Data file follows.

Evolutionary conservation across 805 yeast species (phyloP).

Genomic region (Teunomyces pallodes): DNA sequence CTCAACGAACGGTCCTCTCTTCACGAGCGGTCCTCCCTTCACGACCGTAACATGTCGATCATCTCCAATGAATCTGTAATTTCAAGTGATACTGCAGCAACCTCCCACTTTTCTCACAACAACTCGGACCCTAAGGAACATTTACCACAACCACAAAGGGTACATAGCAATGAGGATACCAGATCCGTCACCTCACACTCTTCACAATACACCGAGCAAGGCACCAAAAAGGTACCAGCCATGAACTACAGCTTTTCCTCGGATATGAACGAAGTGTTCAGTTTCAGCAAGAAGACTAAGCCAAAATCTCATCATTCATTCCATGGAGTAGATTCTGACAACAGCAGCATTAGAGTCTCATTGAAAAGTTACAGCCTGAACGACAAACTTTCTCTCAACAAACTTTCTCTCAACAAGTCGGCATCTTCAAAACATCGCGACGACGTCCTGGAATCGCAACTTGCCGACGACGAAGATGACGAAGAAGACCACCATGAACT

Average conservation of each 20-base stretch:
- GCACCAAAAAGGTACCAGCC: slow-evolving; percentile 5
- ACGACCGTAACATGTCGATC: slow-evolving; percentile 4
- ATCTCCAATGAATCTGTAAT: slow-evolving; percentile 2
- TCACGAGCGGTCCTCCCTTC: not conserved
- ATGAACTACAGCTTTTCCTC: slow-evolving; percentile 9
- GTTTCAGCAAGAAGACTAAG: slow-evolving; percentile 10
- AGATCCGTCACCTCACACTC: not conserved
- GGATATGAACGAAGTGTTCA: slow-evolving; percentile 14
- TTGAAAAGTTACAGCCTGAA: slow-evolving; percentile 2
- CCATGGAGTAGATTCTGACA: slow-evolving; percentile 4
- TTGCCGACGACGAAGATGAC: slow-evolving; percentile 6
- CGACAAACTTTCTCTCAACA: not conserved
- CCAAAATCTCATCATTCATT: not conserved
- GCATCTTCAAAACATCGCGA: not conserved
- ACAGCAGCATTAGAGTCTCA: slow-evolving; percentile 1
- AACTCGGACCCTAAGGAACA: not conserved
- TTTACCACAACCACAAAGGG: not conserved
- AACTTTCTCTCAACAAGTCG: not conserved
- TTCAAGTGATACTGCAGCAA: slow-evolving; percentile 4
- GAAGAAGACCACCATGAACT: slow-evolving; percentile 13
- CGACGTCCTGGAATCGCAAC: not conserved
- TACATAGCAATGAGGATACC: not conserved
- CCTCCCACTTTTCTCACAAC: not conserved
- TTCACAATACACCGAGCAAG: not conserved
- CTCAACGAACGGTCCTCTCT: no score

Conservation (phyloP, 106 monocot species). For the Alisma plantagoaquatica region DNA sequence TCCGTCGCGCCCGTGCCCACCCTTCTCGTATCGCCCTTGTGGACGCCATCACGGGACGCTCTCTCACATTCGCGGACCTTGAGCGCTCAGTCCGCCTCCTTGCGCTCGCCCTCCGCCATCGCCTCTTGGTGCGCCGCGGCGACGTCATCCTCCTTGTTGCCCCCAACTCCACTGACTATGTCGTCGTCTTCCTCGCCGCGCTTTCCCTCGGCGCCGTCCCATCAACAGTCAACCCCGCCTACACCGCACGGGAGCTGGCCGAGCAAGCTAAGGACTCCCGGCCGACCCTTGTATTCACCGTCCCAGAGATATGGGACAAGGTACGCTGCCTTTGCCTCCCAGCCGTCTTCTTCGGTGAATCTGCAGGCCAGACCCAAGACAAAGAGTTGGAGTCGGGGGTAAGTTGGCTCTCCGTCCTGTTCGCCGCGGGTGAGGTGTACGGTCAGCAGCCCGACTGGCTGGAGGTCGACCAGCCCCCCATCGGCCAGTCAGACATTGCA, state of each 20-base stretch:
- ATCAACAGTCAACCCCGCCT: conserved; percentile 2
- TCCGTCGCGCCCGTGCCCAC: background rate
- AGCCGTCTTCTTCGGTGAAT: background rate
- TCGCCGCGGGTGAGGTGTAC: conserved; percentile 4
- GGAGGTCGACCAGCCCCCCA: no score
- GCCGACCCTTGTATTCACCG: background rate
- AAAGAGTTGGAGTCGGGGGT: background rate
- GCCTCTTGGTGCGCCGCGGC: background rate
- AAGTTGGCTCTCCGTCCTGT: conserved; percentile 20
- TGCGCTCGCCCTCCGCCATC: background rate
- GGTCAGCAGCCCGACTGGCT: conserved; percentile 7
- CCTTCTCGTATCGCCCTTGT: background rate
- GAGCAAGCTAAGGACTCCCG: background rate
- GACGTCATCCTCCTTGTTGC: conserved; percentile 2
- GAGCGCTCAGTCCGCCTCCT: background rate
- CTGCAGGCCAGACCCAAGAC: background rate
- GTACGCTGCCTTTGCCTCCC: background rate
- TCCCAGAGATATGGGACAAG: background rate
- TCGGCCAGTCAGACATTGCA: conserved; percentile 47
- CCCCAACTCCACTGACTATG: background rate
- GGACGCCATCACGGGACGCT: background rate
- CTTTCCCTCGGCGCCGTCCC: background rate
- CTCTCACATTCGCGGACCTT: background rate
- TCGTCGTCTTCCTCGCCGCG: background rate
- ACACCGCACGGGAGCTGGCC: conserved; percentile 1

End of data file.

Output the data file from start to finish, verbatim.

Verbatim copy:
Evolutionary conservation across 805 yeast species (phyloP).

Genomic region (Teunomyces pallodes): DNA sequence CTCAACGAACGGTCCTCTCTTCACGAGCGGTCCTCCCTTCACGACCGTAACATGTCGATCATCTCCAATGAATCTGTAATTTCAAGTGATACTGCAGCAACCTCCCACTTTTCTCACAACAACTCGGACCCTAAGGAACATTTACCACAACCACAAAGGGTACATAGCAATGAGGATACCAGATCCGTCACCTCACACTCTTCACAATACACCGAGCAAGGCACCAAAAAGGTACCAGCCATGAACTACAGCTTTTCCTCGGATATGAACGAAGTGTTCAGTTTCAGCAAGAAGACTAAGCCAAAATCTCATCATTCATTCCATGGAGTAGATTCTGACAACAGCAGCATTAGAGTCTCATTGAAAAGTTACAGCCTGAACGACAAACTTTCTCTCAACAAACTTTCTCTCAACAAGTCGGCATCTTCAAAACATCGCGACGACGTCCTGGAATCGCAACTTGCCGACGACGAAGATGACGAAGAAGACCACCATGAACT

Average conservation of each 20-base stretch:
- GCACCAAAAAGGTACCAGCC: slow-evolving; percentile 5
- ACGACCGTAACATGTCGATC: slow-evolving; percentile 4
- ATCTCCAATGAATCTGTAAT: slow-evolving; percentile 2
- TCACGAGCGGTCCTCCCTTC: not conserved
- ATGAACTACAGCTTTTCCTC: slow-evolving; percentile 9
- GTTTCAGCAAGAAGACTAAG: slow-evolving; percentile 10
- AGATCCGTCACCTCACACTC: not conserved
- GGATATGAACGAAGTGTTCA: slow-evolving; percentile 14
- TTGAAAAGTTACAGCCTGAA: slow-evolving; percentile 2
- CCATGGAGTAGATTCTGACA: slow-evolving; percentile 4
- TTGCCGACGACGAAGATGAC: slow-evolving; percentile 6
- CGACAAACTTTCTCTCAACA: not conserved
- CCAAAATCTCATCATTCATT: not conserved
- GCATCTTCAAAACATCGCGA: not conserved
- ACAGCAGCATTAGAGTCTCA: slow-evolving; percentile 1
- AACTCGGACCCTAAGGAACA: not conserved
- TTTACCACAACCACAAAGGG: not conserved
- AACTTTCTCTCAACAAGTCG: not conserved
- TTCAAGTGATACTGCAGCAA: slow-evolving; percentile 4
- GAAGAAGACCACCATGAACT: slow-evolving; percentile 13
- CGACGTCCTGGAATCGCAAC: not conserved
- TACATAGCAATGAGGATACC: not conserved
- CCTCCCACTTTTCTCACAAC: not conserved
- TTCACAATACACCGAGCAAG: not conserved
- CTCAACGAACGGTCCTCTCT: no score

Conservation (phyloP, 106 monocot species). For the Alisma plantagoaquatica region DNA sequence TCCGTCGCGCCCGTGCCCACCCTTCTCGTATCGCCCTTGTGGACGCCATCACGGGACGCTCTCTCACATTCGCGGACCTTGAGCGCTCAGTCCGCCTCCTTGCGCTCGCCCTCCGCCATCGCCTCTTGGTGCGCCGCGGCGACGTCATCCTCCTTGTTGCCCCCAACTCCACTGACTATGTCGTCGTCTTCCTCGCCGCGCTTTCCCTCGGCGCCGTCCCATCAACAGTCAACCCCGCCTACACCGCACGGGAGCTGGCCGAGCAAGCTAAGGACTCCCGGCCGACCCTTGTATTCACCGTCCCAGAGATATGGGACAAGGTACGCTGCCTTTGCCTCCCAGCCGTCTTCTTCGGTGAATCTGCAGGCCAGACCCAAGACAAAGAGTTGGAGTCGGGGGTAAGTTGGCTCTCCGTCCTGTTCGCCGCGGGTGAGGTGTACGGTCAGCAGCCCGACTGGCTGGAGGTCGACCAGCCCCCCATCGGCCAGTCAGACATTGCA, state of each 20-base stretch:
- ATCAACAGTCAACCCCGCCT: conserved; percentile 2
- TCCGTCGCGCCCGTGCCCAC: background rate
- AGCCGTCTTCTTCGGTGAAT: background rate
- TCGCCGCGGGTGAGGTGTAC: conserved; percentile 4
- GGAGGTCGACCAGCCCCCCA: no score
- GCCGACCCTTGTATTCACCG: background rate
- AAAGAGTTGGAGTCGGGGGT: background rate
- GCCTCTTGGTGCGCCGCGGC: background rate
- AAGTTGGCTCTCCGTCCTGT: conserved; percentile 20
- TGCGCTCGCCCTCCGCCATC: background rate
- GGTCAGCAGCCCGACTGGCT: conserved; percentile 7
- CCTTCTCGTATCGCCCTTGT: background rate
- GAGCAAGCTAAGGACTCCCG: background rate
- GACGTCATCCTCCTTGTTGC: conserved; percentile 2
- GAGCGCTCAGTCCGCCTCCT: background rate
- CTGCAGGCCAGACCCAAGAC: background rate
- GTACGCTGCCTTTGCCTCCC: background rate
- TCCCAGAGATATGGGACAAG: background rate
- TCGGCCAGTCAGACATTGCA: conserved; percentile 47
- CCCCAACTCCACTGACTATG: background rate
- GGACGCCATCACGGGACGCT: background rate
- CTTTCCCTCGGCGCCGTCCC: background rate
- CTCTCACATTCGCGGACCTT: background rate
- TCGTCGTCTTCCTCGCCGCG: background rate
- ACACCGCACGGGAGCTGGCC: conserved; percentile 1